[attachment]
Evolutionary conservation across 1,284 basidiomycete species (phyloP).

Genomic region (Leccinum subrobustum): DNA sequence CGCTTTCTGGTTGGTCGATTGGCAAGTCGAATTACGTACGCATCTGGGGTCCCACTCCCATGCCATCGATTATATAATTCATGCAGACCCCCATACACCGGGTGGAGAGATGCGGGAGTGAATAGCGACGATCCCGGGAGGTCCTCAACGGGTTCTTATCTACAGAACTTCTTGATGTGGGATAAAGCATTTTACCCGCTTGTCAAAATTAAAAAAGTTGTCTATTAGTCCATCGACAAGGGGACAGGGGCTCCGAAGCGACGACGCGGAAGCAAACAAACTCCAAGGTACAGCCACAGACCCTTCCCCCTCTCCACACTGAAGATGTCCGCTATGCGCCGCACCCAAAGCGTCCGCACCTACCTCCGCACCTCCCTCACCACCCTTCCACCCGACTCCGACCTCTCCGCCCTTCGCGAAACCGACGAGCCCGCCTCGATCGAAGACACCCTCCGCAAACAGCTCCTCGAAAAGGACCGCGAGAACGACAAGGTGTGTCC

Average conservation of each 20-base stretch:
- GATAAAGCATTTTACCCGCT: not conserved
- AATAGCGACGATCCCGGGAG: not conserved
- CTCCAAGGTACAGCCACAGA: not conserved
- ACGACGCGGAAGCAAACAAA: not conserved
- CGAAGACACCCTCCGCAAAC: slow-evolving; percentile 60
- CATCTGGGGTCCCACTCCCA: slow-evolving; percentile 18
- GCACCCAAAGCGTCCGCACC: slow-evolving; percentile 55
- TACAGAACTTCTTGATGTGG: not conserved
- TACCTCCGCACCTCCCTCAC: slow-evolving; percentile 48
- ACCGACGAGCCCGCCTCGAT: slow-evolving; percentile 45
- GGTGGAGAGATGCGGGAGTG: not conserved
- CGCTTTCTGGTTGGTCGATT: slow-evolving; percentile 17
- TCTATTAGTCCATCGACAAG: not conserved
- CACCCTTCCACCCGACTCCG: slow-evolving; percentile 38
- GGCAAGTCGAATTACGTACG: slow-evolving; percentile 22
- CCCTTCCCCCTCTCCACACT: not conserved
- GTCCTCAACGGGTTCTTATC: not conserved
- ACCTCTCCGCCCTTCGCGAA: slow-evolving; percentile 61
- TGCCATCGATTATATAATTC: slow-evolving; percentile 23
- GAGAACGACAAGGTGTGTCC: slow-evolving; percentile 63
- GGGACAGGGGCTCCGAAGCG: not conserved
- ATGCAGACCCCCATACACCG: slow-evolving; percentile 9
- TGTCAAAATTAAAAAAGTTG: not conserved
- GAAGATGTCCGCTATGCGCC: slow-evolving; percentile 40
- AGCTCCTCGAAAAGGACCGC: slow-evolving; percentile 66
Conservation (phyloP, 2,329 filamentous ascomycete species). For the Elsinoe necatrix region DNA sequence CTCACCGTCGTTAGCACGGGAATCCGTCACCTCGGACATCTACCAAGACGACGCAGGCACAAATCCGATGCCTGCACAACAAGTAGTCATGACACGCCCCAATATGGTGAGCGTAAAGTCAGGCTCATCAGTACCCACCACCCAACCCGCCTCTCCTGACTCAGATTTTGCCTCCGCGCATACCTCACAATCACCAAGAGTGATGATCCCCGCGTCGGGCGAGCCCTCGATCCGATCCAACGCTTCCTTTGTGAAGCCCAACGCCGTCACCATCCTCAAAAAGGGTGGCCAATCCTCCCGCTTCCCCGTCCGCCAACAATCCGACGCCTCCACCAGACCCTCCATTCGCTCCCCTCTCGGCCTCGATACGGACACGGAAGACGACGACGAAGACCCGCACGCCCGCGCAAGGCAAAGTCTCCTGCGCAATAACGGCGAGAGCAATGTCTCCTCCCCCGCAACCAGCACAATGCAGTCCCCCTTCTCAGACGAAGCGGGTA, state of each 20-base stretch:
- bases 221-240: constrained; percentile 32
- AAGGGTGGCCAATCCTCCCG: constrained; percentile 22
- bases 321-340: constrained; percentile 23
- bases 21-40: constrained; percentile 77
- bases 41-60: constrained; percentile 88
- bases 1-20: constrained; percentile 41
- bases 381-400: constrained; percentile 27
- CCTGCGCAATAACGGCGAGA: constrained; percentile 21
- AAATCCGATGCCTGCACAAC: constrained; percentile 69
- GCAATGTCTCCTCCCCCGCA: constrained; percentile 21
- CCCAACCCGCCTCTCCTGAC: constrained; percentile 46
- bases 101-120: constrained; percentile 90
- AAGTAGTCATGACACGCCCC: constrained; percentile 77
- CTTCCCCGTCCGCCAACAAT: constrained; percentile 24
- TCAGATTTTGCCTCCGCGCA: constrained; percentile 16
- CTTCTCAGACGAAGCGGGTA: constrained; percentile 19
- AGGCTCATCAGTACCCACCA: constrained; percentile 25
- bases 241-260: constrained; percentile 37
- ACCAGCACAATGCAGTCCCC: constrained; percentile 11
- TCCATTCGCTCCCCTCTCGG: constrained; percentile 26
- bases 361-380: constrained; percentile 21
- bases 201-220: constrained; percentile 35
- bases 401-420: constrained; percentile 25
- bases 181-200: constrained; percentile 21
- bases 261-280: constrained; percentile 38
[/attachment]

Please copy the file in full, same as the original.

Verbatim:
Evolutionary conservation across 1,284 basidiomycete species (phyloP).

Genomic region (Leccinum subrobustum): DNA sequence CGCTTTCTGGTTGGTCGATTGGCAAGTCGAATTACGTACGCATCTGGGGTCCCACTCCCATGCCATCGATTATATAATTCATGCAGACCCCCATACACCGGGTGGAGAGATGCGGGAGTGAATAGCGACGATCCCGGGAGGTCCTCAACGGGTTCTTATCTACAGAACTTCTTGATGTGGGATAAAGCATTTTACCCGCTTGTCAAAATTAAAAAAGTTGTCTATTAGTCCATCGACAAGGGGACAGGGGCTCCGAAGCGACGACGCGGAAGCAAACAAACTCCAAGGTACAGCCACAGACCCTTCCCCCTCTCCACACTGAAGATGTCCGCTATGCGCCGCACCCAAAGCGTCCGCACCTACCTCCGCACCTCCCTCACCACCCTTCCACCCGACTCCGACCTCTCCGCCCTTCGCGAAACCGACGAGCCCGCCTCGATCGAAGACACCCTCCGCAAACAGCTCCTCGAAAAGGACCGCGAGAACGACAAGGTGTGTCC

Average conservation of each 20-base stretch:
- GATAAAGCATTTTACCCGCT: not conserved
- AATAGCGACGATCCCGGGAG: not conserved
- CTCCAAGGTACAGCCACAGA: not conserved
- ACGACGCGGAAGCAAACAAA: not conserved
- CGAAGACACCCTCCGCAAAC: slow-evolving; percentile 60
- CATCTGGGGTCCCACTCCCA: slow-evolving; percentile 18
- GCACCCAAAGCGTCCGCACC: slow-evolving; percentile 55
- TACAGAACTTCTTGATGTGG: not conserved
- TACCTCCGCACCTCCCTCAC: slow-evolving; percentile 48
- ACCGACGAGCCCGCCTCGAT: slow-evolving; percentile 45
- GGTGGAGAGATGCGGGAGTG: not conserved
- CGCTTTCTGGTTGGTCGATT: slow-evolving; percentile 17
- TCTATTAGTCCATCGACAAG: not conserved
- CACCCTTCCACCCGACTCCG: slow-evolving; percentile 38
- GGCAAGTCGAATTACGTACG: slow-evolving; percentile 22
- CCCTTCCCCCTCTCCACACT: not conserved
- GTCCTCAACGGGTTCTTATC: not conserved
- ACCTCTCCGCCCTTCGCGAA: slow-evolving; percentile 61
- TGCCATCGATTATATAATTC: slow-evolving; percentile 23
- GAGAACGACAAGGTGTGTCC: slow-evolving; percentile 63
- GGGACAGGGGCTCCGAAGCG: not conserved
- ATGCAGACCCCCATACACCG: slow-evolving; percentile 9
- TGTCAAAATTAAAAAAGTTG: not conserved
- GAAGATGTCCGCTATGCGCC: slow-evolving; percentile 40
- AGCTCCTCGAAAAGGACCGC: slow-evolving; percentile 66
Conservation (phyloP, 2,329 filamentous ascomycete species). For the Elsinoe necatrix region DNA sequence CTCACCGTCGTTAGCACGGGAATCCGTCACCTCGGACATCTACCAAGACGACGCAGGCACAAATCCGATGCCTGCACAACAAGTAGTCATGACACGCCCCAATATGGTGAGCGTAAAGTCAGGCTCATCAGTACCCACCACCCAACCCGCCTCTCCTGACTCAGATTTTGCCTCCGCGCATACCTCACAATCACCAAGAGTGATGATCCCCGCGTCGGGCGAGCCCTCGATCCGATCCAACGCTTCCTTTGTGAAGCCCAACGCCGTCACCATCCTCAAAAAGGGTGGCCAATCCTCCCGCTTCCCCGTCCGCCAACAATCCGACGCCTCCACCAGACCCTCCATTCGCTCCCCTCTCGGCCTCGATACGGACACGGAAGACGACGACGAAGACCCGCACGCCCGCGCAAGGCAAAGTCTCCTGCGCAATAACGGCGAGAGCAATGTCTCCTCCCCCGCAACCAGCACAATGCAGTCCCCCTTCTCAGACGAAGCGGGTA, state of each 20-base stretch:
- bases 221-240: constrained; percentile 32
- AAGGGTGGCCAATCCTCCCG: constrained; percentile 22
- bases 321-340: constrained; percentile 23
- bases 21-40: constrained; percentile 77
- bases 41-60: constrained; percentile 88
- bases 1-20: constrained; percentile 41
- bases 381-400: constrained; percentile 27
- CCTGCGCAATAACGGCGAGA: constrained; percentile 21
- AAATCCGATGCCTGCACAAC: constrained; percentile 69
- GCAATGTCTCCTCCCCCGCA: constrained; percentile 21
- CCCAACCCGCCTCTCCTGAC: constrained; percentile 46
- bases 101-120: constrained; percentile 90
- AAGTAGTCATGACACGCCCC: constrained; percentile 77
- CTTCCCCGTCCGCCAACAAT: constrained; percentile 24
- TCAGATTTTGCCTCCGCGCA: constrained; percentile 16
- CTTCTCAGACGAAGCGGGTA: constrained; percentile 19
- AGGCTCATCAGTACCCACCA: constrained; percentile 25
- bases 241-260: constrained; percentile 37
- ACCAGCACAATGCAGTCCCC: constrained; percentile 11
- TCCATTCGCTCCCCTCTCGG: constrained; percentile 26
- bases 361-380: constrained; percentile 21
- bases 201-220: constrained; percentile 35
- bases 401-420: constrained; percentile 25
- bases 181-200: constrained; percentile 21
- bases 261-280: constrained; percentile 38